Meseret Mesfin (not her real name), 37, a single mother of two renting a one-bedroom condominium in the Woiyera area of Addis Ababa, has recently become mesmerized by her monthly water bill which reflects a 2 percent additional payment for the ‘cleaning and beautification of Addis.’ She tries to limit the amount of solid waste generated from her house and is anxious to get the little generated disposed as soon as possible as there is no adequate space for storage.
When she moved in a couple of years ago, having no experience living in such confined housing, she, for weeks wondered what to do with the trash until she was advised to leave it by her door-steps every Sunday for disposal. During the first few months, it was, indeed, collected, although there were occasional two or three day delays. Lately, things have changed, and the trash may not be collected for up to two weeks. Meseret and her neighbors do not feel comfortable leaving their trash to decompose and stink their front doors. They miss members of the more than one thousand moving around the alleys of Addis collecting garbage from each household.
It is estimated that more than 300,000 tons of waste is generated daily in Addis Ababa, of which three quarters comes from households. Decades ago dump trucks of the City Administration drove around collecting waste coming out of individual houses and put on the sides of the streets by residents on selected days of the week. It was a difficult task and limited parts of the city were served, as most neighborhoods in the city could not easily be accessed in such a way. Later, residents were required to dump their trash in centrally situated dumpsters to be picked by dump trucks. This was not easy to manage either, as the trash was not only disposed in the dumpsters but all around them, and residents often refused to use them, claiming they were hazardous to their health. In fact, some said it encouraged the littering of their surroundings, as individuals would dump their trash everywhere around the dumpsters.
The latest means of using groups of individuals going to each household to collect trash has been in place for more than five years. The individuals are organized under the micro and small enterprises program of the city, with each woreda having an agreement with the waste management offices of the woredas. The majority of residents say they are happy with this solid waste management of households. For those residents who noticed and questioned the 2 percent additional payment included in their water bill, the City Administration confirmed that it covered what the collectors were paid. It technically means all individuals and institutions using the City Administration Water Supply are directly paying for solid waste disposal service.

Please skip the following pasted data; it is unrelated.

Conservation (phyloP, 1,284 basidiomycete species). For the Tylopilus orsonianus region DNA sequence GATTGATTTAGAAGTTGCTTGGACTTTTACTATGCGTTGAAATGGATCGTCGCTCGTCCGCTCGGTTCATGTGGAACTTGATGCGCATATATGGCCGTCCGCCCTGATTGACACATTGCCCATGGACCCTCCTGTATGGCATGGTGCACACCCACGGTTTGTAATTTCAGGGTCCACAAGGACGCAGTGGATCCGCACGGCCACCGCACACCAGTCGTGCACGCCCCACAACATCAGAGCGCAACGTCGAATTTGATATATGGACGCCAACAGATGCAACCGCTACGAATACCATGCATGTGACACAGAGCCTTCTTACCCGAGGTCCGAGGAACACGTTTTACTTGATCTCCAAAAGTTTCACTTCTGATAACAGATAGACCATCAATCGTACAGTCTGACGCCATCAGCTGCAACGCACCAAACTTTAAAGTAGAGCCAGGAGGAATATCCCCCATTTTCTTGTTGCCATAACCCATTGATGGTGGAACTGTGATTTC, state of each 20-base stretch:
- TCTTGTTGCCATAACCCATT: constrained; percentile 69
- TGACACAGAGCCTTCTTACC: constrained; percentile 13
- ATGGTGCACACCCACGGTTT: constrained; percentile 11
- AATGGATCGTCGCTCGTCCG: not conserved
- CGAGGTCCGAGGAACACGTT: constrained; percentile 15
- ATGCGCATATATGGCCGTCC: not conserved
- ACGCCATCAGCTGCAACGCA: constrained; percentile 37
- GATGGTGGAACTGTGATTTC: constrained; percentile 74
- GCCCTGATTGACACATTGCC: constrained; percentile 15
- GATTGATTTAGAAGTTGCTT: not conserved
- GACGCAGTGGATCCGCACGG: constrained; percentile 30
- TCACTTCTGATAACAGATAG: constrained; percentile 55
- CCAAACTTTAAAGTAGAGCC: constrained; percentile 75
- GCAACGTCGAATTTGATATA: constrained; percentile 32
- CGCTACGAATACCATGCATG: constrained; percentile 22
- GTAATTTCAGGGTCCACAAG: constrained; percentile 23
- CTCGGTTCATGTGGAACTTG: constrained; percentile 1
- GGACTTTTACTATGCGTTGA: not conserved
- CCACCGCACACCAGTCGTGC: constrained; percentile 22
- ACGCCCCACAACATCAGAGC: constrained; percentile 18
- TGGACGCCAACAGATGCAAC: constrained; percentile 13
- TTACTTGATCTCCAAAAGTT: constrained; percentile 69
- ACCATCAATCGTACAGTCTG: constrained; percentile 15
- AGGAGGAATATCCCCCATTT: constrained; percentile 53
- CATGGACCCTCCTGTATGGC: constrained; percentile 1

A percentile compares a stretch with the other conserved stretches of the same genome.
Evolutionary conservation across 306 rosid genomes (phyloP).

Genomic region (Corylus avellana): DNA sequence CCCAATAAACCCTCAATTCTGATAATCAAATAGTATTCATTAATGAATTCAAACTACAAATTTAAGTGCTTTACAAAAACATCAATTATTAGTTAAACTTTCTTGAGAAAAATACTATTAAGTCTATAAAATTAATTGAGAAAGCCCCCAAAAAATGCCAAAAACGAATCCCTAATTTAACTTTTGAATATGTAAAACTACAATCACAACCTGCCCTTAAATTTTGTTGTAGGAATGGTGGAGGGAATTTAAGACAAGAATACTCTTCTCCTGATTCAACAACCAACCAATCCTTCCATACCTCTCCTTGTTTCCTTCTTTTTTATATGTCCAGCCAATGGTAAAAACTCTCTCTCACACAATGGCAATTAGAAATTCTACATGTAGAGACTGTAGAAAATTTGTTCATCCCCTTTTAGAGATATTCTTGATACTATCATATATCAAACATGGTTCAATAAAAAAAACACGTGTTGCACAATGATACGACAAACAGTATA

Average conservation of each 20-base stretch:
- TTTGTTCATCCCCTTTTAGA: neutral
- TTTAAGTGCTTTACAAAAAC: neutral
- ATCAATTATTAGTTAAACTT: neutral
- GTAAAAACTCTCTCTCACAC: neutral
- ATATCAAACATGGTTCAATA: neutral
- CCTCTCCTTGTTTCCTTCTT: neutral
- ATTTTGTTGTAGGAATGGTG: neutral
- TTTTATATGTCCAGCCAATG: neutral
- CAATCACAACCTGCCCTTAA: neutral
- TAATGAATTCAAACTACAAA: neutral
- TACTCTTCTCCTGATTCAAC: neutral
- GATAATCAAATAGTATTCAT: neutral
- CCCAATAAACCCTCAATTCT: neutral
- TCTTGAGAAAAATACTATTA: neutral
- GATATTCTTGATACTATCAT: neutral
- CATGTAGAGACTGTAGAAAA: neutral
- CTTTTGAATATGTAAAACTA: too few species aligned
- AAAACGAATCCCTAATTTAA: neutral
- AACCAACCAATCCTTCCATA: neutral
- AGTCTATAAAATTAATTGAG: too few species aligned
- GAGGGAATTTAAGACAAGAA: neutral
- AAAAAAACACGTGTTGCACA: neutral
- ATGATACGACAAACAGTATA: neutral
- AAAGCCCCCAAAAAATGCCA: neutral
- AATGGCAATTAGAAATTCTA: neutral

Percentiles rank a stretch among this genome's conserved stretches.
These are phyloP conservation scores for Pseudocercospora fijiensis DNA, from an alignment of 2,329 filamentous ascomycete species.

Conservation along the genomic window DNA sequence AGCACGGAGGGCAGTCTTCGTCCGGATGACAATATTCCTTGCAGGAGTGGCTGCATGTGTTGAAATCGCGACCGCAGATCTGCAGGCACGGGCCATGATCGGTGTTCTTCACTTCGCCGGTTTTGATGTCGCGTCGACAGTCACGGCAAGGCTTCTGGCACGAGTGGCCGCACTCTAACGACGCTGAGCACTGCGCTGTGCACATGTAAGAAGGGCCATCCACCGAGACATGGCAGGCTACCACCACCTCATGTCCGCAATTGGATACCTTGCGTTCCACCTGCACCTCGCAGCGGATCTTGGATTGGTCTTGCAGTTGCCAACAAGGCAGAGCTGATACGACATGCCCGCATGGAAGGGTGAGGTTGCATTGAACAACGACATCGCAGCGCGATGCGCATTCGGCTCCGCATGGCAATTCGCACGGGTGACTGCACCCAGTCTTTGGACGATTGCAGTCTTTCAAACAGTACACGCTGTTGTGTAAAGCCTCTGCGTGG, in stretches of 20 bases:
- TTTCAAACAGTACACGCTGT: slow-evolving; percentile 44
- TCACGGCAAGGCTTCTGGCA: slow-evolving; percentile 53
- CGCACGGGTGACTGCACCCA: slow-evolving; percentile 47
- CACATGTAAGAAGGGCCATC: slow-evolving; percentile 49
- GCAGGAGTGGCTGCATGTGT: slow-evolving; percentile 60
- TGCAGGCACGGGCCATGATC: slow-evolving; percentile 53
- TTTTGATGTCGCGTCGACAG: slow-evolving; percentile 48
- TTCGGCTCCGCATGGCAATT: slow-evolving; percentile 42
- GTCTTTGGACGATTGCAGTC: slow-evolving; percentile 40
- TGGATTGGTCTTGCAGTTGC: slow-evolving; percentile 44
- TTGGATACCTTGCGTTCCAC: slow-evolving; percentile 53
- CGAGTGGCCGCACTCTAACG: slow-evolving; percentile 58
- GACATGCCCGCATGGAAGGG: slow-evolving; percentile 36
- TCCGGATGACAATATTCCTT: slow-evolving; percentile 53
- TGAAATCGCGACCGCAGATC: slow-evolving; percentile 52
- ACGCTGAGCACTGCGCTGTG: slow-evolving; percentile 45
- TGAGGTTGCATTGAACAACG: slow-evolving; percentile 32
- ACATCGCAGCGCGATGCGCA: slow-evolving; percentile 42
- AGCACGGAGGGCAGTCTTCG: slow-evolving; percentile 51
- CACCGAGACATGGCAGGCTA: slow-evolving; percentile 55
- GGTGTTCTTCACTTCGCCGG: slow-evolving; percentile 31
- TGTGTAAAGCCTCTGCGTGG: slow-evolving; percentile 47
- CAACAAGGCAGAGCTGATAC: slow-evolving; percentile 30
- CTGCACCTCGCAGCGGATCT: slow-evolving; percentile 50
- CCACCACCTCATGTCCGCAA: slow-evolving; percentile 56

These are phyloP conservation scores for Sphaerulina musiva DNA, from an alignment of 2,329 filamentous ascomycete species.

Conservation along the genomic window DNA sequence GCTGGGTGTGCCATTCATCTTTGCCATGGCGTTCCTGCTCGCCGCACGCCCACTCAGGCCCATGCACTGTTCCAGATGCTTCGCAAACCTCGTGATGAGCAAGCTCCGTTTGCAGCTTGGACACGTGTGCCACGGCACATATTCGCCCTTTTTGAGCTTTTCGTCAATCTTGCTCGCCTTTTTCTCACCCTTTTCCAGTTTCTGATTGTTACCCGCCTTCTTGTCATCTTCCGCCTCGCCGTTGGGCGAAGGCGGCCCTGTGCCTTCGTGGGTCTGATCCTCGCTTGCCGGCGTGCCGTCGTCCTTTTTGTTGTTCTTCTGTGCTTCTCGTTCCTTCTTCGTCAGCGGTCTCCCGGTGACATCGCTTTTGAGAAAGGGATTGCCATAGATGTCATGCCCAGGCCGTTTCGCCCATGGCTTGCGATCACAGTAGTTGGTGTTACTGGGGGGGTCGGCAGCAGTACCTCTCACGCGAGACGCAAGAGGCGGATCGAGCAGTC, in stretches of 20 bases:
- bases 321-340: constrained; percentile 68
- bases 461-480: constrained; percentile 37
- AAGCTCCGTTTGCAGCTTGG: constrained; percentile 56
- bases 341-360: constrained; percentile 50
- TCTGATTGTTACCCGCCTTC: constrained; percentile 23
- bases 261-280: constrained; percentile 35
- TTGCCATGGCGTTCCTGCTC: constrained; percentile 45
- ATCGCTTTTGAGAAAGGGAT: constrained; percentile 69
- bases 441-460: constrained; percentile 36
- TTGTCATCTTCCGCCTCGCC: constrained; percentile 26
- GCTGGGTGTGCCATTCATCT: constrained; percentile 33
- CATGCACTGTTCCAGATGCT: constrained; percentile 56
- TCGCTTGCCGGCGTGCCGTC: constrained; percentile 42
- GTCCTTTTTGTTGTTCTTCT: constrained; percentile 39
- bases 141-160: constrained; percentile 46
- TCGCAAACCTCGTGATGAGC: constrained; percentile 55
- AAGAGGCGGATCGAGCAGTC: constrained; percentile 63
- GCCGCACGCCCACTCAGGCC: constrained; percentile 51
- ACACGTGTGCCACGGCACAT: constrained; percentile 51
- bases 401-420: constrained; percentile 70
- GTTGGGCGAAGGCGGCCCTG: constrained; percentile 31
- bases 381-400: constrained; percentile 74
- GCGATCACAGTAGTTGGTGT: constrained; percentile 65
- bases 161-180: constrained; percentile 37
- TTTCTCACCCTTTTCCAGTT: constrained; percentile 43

In woreda 3 of the Nefas Silk Lafto sub-City for instance, there are nine such associations with an average membership of 10 individuals. According to Nejbedin Shifa, awareness creation officer, with the waste management office of the woreda, there are nine zones within the woreda that are designated to each association. They are responsible for collecting garbage from houses at least twice a week. They are to knock on the doors of each house and ask if there is garbage to be disposed. After transporting the garbage to centrally located dumpsters using carts, they separate the easily decomposing part from the rest. Valuable items like cans and other metallic materials and plastic bottles are retrieved and sold by associations fetching additional income. The remaining waste is piled on the 8 cu.m. dumpsters to be picked up by trucks and dumped at the Addis Ababa landfill site.
The associations are paid by the City Waste Management Agency 40 birr for each cubic meter of trash at the dumpsite, after the woreda provides them with documentation verifying the amount collected by them each week, meaning the more trash they collect, the more they get paid. Nejbedin and his colleagues claim that there are associations that collect three dumpsters full of trash in a single day.
Residents are strongly advised not to pay any money to the associations and individuals collecting the trash. In fact, they are penalized by the woreda if they are reported to have taken payments directly from residents. They have the obligation to serve each household and small enterprise on an equal basis, without demanding payment. Nedjebin underlined that they are paid from the 2 percent the city collects from the water bills entitling all residents of the city for the service.
If residents feel that they are underserved they have the right to lodge their complaints with their respective woreda administrations. Under each woreda there are at least four officers like Nejbedin with the responsibility of supervising two or more of the associations with frequent contact. This gives them the opportunity to deal with complaints right away, he insists.
For now, Meseret and her neighbors don’t seem to know what to do to improve the service they get. The mandate of the waste management office of the woredas includes awareness creation of citizens on the whole issue of waste management and informing them about the services they are entitled to. It seems additional effort is required from all sides to further improve the good work being done by the army of garbage collectors.
By Ashenafi Gizaw (thereporterethiopia.com)